These are just three of the legendary architects whose vision helped Detroit become the “Paris of the Midwest.”
It’s impossible to account for all of Detroit’s stunning architecture in one blog post. So here are simply ten examples (in no particular order) of some of Detroit’s most impressive buildings and ways you can see them.
This 40-floor skyscraper’s classic art deco architecture and orange brick exterior boasts a beauty that is unmatched. The Guardian Building is a favorite stop along Feet on the Street’s narrated architecture and history tours where guests get to explore inside.
A masterpiece of architect Albert Khan, the massive Fisher Building was built almost entirely out of marble and granite. Learn about the architectural genius behind this widely acclaimed landmark with free public tours every Saturday provided by Pure Detroit.
High atop this skyscraper sits a glowing red globe that makes the Penobscot one of the most recognizable in Detroit’s skyline. The building’s impressive interior has museum-quality ornaments that are a tribute to the Penobscot Indians.
The Masonic Temple
Detroit’s Masonic Temple is the largest building of its kind in the world. The Masonic’s magnificent lobby is the work of sculptor Corrado Parducci, and is an adaptation of a Sicilian castle. Guided tours are available as well as virtual and foreign language tours.
The Detroit Athletic Club
Albert Khan left another fingerprint on Detroit with the creation of this magnificent six-story clubhouse, which today remains one of the finest private clubs in the country. Since the Detroit Athletic Club opened in 1915, no major structural overhauls have been needed and it retains its architectural beauty.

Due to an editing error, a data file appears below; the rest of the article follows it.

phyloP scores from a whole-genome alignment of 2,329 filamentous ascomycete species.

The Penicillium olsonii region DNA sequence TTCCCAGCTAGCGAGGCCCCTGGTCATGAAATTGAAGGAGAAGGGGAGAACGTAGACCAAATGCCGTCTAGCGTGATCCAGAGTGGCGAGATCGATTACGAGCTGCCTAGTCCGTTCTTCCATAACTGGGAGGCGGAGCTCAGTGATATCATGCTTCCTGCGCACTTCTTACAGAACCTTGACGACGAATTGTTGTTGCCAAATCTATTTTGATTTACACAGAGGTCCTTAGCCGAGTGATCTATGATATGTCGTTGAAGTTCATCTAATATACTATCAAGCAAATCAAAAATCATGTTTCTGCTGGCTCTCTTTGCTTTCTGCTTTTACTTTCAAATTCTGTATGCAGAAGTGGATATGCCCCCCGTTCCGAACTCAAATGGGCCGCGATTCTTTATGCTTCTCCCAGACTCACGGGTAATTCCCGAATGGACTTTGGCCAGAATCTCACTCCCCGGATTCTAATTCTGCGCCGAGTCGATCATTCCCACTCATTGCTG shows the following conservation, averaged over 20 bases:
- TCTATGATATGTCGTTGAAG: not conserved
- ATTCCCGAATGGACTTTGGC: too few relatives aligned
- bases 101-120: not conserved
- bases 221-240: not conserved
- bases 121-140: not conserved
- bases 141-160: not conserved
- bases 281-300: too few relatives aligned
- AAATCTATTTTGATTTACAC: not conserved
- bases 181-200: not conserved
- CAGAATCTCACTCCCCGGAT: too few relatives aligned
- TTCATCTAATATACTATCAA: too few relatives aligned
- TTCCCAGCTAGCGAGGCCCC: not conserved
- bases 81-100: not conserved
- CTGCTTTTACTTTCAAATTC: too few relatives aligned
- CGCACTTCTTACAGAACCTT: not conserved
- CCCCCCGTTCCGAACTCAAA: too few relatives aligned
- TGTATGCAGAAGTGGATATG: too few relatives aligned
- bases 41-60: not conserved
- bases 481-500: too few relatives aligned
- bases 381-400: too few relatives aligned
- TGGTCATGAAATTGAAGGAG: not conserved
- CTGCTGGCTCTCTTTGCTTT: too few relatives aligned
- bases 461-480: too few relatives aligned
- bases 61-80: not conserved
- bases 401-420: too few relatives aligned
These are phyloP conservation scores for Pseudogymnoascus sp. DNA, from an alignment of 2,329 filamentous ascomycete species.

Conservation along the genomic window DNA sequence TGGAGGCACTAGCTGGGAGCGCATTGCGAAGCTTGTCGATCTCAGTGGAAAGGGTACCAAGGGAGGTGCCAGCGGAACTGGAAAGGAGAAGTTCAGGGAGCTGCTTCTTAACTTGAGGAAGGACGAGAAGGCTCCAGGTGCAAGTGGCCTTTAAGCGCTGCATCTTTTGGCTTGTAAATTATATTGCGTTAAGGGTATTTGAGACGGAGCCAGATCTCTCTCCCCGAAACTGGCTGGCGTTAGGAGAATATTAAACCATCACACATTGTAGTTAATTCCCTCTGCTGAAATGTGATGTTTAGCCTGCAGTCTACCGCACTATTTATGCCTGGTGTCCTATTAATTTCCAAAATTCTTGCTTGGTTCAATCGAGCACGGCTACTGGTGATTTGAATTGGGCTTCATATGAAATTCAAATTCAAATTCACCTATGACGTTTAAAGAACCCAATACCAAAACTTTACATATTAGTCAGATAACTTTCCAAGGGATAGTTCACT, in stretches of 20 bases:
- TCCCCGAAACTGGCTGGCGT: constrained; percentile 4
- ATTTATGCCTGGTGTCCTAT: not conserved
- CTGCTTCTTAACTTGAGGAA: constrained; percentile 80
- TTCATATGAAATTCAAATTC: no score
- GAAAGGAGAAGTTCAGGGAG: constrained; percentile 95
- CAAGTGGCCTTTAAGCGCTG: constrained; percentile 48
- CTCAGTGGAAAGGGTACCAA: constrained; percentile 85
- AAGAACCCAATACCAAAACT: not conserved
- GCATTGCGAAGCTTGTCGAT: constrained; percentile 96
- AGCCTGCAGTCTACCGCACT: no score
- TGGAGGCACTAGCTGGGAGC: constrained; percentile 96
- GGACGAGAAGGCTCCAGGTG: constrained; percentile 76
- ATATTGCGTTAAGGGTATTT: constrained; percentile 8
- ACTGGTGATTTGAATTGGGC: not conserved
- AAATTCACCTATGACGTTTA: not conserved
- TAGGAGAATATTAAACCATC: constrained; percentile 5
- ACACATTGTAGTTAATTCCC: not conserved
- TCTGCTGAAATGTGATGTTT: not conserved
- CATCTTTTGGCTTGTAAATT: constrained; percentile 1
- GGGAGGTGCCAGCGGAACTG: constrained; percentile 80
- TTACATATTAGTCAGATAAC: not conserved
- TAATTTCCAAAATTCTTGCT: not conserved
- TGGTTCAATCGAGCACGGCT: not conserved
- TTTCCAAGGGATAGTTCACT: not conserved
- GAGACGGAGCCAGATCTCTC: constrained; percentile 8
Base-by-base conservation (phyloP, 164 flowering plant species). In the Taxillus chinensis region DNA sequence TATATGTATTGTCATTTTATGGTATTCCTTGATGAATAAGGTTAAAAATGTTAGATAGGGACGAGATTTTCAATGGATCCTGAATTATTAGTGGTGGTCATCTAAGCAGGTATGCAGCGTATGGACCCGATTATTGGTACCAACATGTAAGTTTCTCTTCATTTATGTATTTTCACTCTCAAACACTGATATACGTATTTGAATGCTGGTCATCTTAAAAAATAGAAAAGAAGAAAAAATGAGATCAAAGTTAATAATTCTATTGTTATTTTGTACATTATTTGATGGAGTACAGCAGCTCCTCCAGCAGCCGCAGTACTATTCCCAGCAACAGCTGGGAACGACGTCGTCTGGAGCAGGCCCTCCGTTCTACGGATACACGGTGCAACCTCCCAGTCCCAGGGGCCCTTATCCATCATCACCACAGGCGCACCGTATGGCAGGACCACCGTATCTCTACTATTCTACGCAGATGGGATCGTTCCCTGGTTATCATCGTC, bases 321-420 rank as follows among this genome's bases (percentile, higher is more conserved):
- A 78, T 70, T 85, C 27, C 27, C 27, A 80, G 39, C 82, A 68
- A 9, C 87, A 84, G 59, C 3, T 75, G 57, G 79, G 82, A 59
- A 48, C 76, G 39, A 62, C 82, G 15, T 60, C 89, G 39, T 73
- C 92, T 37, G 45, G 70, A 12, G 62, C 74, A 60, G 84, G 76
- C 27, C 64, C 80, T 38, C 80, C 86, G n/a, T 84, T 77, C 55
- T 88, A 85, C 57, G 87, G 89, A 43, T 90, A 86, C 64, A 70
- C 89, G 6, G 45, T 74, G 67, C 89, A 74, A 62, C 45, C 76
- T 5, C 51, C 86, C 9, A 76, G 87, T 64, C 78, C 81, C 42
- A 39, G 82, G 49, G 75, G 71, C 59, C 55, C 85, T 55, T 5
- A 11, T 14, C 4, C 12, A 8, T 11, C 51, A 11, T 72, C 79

C. Howard Crane designed and built the Fox Theatre in 1928 in the style and tradition of great movie palaces. Once in disrepair, this National Historic Landmark has been restored to its original grandeur. Visitors can take tours showcasing its exquisite beauty and extravagant architectural design.
Michigan Central Station
Nothing captures Detroit’s unique beauty quite like the iconic Michigan Central Station. Though you can’t tour the building, it is still a popular photo stop for many visitors who come to see the grand 18-story former train station in Corktown’s Roosevelt Park.
FUN FACT: In a few years, you’ll be able to walk through the train station when it becomes part of the Ford Motor Company’s Detroit campus!
Arguably the most iconic building in Detroit’s skyline, the architecture of the Renaissance Center is the product of John Portman & Associates. Clocking in at a whopping 5.5 million total square feet, you’ll want to take advantage of the free daily guided tours when you visit.
Grand Army of the Republic Building
This 114-year-old castle once served as a gathering place for civil war veterans. The Grand Army of the Republic Building is currently undergoing a massive renovation, and two classic Detroit restaurants are housed on the lower floor.
Wayne County Building
This impressive landmark was created in Beaux-Arts style and was built as the Wayne County Courthouse. Although the building is now closed, its massive tower and ornamental sculptures demonstrate a timeless beauty that will hopefully be brought to life again soon.
To see these buildings you can make your own walking route, ride along on an architecture tour with Wheelhouse Detroit, or let the pros at Feet on the Street put together a customized plan for your group.
See more Detroit attractions.
4500 Griswold Street, Detroit, MI, United States
53011 West Grand Boulevard, Detroit, MI, United States313-874-1100
6645 Griswold Street, Detroit, MI, United States
72001 15th Street, Detroit, MI, United States
8GM Renaissance Center, Detroit, MI, United States313-567-3126
91942 Grand River Avenue, Detroit, MI, United States
10600 Randolph Street, Detroit, MI 48226, United States